Music on the move – How it's changed

Music on the move – How it's changed

How we consume music has changed greatly in recent years. For most, the days of large CD or Vinyl collections have passed making way for digital downloads and music streaming. 

As our lives become driven by smart devices our access to and hunger for new music on the move increases. Instead of an arduous process of copying your music library from hard copy to digital you have access to almost all music… from your pocket! Music streaming services are soaring in popularity, not least because Apple and Amazon now both have them. Streaming services let you pay a small fee each month, or even get the music for free if you can put up with advertising (Spotify & Deezer), and get access to huge music libraries to listen to whenever and wherever you fancy.

This surge has prompted the fastest growth in UK music consumption since the late 1990s. UK consumers bought the equivalent of more than 135m albums in 2017 across all formats – which include CDs, vinyl, digital downloads and streams from subscription services. That was a 9.5% increase on 2016, the biggest annual rise since 1998, when the charts were dominated by artists including All Saints, Massive Attack and the Verve. The growth in buying and listening to music was driven by audio streaming, which leaped by 51.5% to just over 68m albums and helped offset falling sales of digital downloads and CDs.

Running alongside this change in behaviour around how we consume music is a jump in popularity of high quality branded headphones options. Big mobile electronics brands often lead the way in awareness, styling and brand recognition where smaller manufacturers can often excel in performance and sound quality. Our desire to listen to our favourite tracks on the move has spiked sales in headphones; which are not only a step up in sound quality over the functionality units supplied with your smart device, but more often than not, laden with better features. In some cases consumers are being led by the features of the product to define when and where they use them – with early adopters having more than one set. You can see how the demands of the listener differ when you consider a set of headphones for your daily commute versus home use or a set for the gym. As in any product purchase choice we are often led by brand name but it is worth noting that the overriding important decision on selecting a set of headphones for yourself or as a gift should be sound quality and comfort.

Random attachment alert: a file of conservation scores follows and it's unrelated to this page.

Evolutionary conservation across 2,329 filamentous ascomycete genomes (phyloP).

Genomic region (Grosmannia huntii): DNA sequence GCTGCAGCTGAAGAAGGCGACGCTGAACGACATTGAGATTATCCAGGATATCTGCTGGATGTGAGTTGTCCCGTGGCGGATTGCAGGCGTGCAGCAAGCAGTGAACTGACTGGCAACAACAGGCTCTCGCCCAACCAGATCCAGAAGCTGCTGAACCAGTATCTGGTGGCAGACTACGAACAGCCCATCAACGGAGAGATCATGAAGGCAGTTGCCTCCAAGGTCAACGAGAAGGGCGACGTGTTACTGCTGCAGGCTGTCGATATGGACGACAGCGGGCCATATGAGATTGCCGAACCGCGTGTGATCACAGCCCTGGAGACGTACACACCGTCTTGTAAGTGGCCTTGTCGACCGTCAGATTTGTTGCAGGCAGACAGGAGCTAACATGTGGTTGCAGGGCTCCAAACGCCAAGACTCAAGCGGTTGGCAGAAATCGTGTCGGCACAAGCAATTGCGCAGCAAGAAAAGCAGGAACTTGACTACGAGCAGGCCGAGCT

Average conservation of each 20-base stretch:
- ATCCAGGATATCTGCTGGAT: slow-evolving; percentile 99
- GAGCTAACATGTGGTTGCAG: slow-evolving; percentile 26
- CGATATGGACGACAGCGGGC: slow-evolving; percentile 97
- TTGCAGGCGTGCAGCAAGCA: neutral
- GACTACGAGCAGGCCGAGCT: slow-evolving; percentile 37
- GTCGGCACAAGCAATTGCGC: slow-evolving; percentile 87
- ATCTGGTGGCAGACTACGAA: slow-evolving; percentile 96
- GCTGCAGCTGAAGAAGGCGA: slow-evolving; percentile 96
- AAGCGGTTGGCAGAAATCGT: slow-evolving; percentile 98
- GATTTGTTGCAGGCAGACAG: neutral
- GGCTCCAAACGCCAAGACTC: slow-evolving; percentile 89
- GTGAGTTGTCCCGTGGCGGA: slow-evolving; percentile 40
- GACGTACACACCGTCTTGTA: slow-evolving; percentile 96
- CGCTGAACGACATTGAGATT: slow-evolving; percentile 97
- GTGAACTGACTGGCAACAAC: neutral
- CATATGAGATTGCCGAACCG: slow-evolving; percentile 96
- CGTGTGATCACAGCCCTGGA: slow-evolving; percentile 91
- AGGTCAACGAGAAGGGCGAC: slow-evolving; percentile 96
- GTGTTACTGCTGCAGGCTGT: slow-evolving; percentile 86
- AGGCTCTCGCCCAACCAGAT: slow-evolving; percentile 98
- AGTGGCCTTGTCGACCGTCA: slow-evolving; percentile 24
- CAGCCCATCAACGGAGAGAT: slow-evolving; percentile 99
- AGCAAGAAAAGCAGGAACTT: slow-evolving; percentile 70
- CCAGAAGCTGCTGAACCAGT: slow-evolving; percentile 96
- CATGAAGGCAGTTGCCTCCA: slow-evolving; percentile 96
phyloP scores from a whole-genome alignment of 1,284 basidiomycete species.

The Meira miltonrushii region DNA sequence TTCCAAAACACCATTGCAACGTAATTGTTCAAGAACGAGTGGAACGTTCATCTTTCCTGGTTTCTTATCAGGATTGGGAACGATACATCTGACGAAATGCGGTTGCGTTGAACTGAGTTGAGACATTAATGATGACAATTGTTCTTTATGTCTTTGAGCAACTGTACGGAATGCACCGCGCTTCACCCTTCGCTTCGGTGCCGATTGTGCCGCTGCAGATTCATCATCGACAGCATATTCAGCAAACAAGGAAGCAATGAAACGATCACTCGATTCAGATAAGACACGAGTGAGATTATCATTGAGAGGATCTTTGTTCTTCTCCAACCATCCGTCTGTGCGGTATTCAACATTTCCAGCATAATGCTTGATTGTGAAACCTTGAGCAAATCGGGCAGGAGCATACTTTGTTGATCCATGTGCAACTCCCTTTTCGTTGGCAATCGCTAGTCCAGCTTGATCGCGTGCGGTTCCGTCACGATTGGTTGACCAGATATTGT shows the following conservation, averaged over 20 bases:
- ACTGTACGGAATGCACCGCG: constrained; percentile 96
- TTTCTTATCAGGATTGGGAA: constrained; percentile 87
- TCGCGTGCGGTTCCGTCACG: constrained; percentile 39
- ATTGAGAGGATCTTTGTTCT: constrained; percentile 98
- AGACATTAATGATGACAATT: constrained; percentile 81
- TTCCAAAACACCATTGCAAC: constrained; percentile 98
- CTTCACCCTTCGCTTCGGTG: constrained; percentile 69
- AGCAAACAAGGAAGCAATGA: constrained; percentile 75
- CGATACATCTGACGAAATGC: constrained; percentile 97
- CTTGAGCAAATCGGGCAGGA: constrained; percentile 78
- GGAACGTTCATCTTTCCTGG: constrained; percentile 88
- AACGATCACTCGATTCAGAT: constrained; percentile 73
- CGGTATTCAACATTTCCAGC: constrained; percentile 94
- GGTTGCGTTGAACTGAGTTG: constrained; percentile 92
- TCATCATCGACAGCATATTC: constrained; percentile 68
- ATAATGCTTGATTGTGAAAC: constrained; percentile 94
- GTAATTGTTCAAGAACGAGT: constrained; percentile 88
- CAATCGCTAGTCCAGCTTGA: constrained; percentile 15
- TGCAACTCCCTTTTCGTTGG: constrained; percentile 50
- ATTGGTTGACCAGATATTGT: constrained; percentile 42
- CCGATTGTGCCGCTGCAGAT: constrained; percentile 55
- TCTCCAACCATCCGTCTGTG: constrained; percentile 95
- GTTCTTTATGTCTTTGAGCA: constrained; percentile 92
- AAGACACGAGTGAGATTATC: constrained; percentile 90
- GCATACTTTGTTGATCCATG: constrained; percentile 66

Furthermore, wireless options are becoming more and more popular not least because of phone manufacturers dropping the use of the 3.5mm headphone jack in newly release models. Even with one of the biggest players in Apple being the first to drop the jack socket we didn’t just stop using our phones to access music – we adapted and quickly. In fact, according to recent sales data collected by market researchers GFK, the number of Bluetooth headphones sold has jumped 343% in the last year. There is fast becoming more choice in wireless options than wired as Bluetooth® connectivity becomes more of a stable in our lives. So whether you are in the market for a set of larger over-ear headphones or a set of comfortable active in-ear headphones for the gym be sure that you will have a lot of options to choose from. As with any wireless product being confident in the product quality is as important the convenience of them. Look for a manufacturer with heritage in producing audio products for music fans – brand name will only go so far. Specifications such as the higher quality AptX codec, longer battery life and high-sensitivity will give you better sound quality, longer run time and clarity at volume.

 

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Sources: Tech Advisor | The Guardian | Tech Radar